Patrick Summers press reviews
A triumphant 'Il Trittico'
Patrick Summers, Patricia Racette
San Francisco Chronicle
By Joshua Kosman
Call it a trifecta, or a hat trick, or a triple whammy. Whatever the terminology, soprano Patricia Racette tackled all three soprano roles in Puccini's "Il Trittico" at the San Francisco Opera on Tuesday night and emerged triumphant. What, you thought it would turn out differently? No, the news out of the War Memorial Opera House wasn't Racette's success at hitting for the Puccini cycle, which couldn't have surprised anyone who has witnessed her magnificent career since her days as an Adler Fellow. It was that everything about this tremendous production - every piece of casting, every directorial stroke, every musical gesture large and small - was worthy of her.
Let's not mince words: This "Trittico" is the finest offering of General Director David Gockley's tenure to date.
Astonishingly, it also marks the first time since 1952 that the company has done Puccini's trio of one-act operas in its entirety. And although the quality is far from consistent, this production - smartly directed by James Robinson and conducted with sweeping lyricism by Patrick Summers - makes a potent case for hearing all three pieces in a single evening.
It's thrilling to hear how completely these works complement one another, dividing up the available terrain of Italian opera. "Il Tabarro," the first and weakest of the three, is pure verismo melodrama, a brusque tale of jealousy and murder among the boatmen of the Seine. Tragedy is the province of "Suor Angelica," whose title character is immured in a convent to atone for the birth of an illegitimate child she has never seen. And "Gianni Schicchi," Puccini's only true comedy, is so funny and sharp-edged that it makes one regret the lack of any others.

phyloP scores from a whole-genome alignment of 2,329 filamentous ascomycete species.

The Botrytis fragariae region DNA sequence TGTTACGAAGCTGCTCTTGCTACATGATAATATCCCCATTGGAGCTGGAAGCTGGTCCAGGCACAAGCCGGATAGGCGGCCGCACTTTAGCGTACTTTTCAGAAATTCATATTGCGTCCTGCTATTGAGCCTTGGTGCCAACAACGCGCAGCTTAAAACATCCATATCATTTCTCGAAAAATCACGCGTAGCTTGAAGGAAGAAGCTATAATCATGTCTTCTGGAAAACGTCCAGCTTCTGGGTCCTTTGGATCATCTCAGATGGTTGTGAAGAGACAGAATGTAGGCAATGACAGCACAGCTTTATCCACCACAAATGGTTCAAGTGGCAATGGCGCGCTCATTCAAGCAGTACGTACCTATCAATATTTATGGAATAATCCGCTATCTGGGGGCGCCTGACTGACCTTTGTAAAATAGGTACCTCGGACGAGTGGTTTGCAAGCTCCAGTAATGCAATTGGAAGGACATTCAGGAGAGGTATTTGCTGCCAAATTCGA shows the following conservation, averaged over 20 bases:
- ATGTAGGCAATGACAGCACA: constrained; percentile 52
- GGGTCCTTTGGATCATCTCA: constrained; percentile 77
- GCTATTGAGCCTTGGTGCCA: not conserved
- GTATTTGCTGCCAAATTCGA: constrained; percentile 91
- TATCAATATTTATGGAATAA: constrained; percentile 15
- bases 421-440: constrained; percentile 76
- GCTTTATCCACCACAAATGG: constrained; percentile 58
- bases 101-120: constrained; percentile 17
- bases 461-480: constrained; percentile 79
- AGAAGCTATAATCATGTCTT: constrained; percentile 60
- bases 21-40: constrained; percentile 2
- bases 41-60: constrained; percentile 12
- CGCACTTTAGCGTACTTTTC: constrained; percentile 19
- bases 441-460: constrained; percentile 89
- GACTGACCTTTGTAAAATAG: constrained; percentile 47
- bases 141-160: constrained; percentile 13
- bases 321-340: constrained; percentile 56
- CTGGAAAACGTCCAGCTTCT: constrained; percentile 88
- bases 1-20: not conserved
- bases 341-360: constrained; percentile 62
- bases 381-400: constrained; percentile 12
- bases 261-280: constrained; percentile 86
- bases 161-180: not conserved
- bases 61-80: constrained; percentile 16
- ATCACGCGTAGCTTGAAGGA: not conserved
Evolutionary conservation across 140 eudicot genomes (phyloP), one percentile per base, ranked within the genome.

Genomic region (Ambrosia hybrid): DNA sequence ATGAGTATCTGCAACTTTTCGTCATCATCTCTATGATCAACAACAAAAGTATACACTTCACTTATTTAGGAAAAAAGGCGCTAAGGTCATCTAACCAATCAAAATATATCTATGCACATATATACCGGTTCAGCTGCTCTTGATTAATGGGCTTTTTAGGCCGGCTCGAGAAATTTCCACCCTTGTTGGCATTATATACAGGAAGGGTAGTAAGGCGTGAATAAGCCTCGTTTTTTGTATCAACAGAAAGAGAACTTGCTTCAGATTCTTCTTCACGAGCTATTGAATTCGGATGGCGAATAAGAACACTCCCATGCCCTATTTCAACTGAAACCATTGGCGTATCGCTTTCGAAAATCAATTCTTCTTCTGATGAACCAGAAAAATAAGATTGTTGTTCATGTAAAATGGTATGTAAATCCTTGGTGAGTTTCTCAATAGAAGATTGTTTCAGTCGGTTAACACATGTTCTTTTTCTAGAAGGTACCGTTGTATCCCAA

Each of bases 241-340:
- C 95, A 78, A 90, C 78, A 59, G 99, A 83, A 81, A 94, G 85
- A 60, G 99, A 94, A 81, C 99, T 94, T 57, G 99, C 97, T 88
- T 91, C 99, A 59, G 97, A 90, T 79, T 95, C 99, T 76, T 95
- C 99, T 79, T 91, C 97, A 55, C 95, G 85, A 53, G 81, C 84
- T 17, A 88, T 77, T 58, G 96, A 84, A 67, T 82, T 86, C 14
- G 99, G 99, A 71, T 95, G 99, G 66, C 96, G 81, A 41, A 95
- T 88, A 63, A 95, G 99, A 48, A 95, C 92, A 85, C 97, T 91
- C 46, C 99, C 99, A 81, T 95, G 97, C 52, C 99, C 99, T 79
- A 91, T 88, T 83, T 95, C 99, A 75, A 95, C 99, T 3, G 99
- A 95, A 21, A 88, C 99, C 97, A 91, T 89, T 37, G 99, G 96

The three soprano roles are equally diverse, and Racette modulated the quality and tone of her radiant, muscular sound accordingly. The title role in "Suor Angelica" is the real soprano showcase, a virtuoso exercise in both soaring vocalism and emotional specificity, and Racette rose superbly to the challenge.
The other two assignments are less central to their respective operas, and here Racette blended skillfully into the texture of each performance. As Giorgetta, the unfaithful wife in "Tabarro," she conveyed a sort of peevish urgency that spoke of sexual frustration, and she brought grace and wit to "O mio babbino caro," the famous show-stopper that was her one real task in "Schicchi."
The great baritone Paolo Gavanelli returned in two key roles, as the cuckolded bargeman in "Tabarro" and as Gianni Schicchi, and both times he commanded the stage. Brandon Jovanovich brought his bright, lustrous tenor and enormous sex appeal to Luigi, the lover in "Tabarro," and contralto Ewa Podles made a magisterial company debut as the stony-hearted Princess in "Suor Angelica."
Other standouts among the three ensemble casts included the gifted young contralto Meredith Arwady, in a double-barreled company debut, bass Andrea Silvestrelli, tenor David Lomelí, and company stalwarts Catherine Cook, Thomas Glenn and Bojan Knezevic.
The production, with sets by Allen Moyer and costumes by Bruno Schwengl, is a nearly unalloyed delight. Following the theme of comprehensive variety, the settings move from a purely realistic "Tabarro" to a modernized "Suor Angelica" (the ugly fluorescent lighting here is the evening's only real misstep) to a wildly surreal "Schicchi."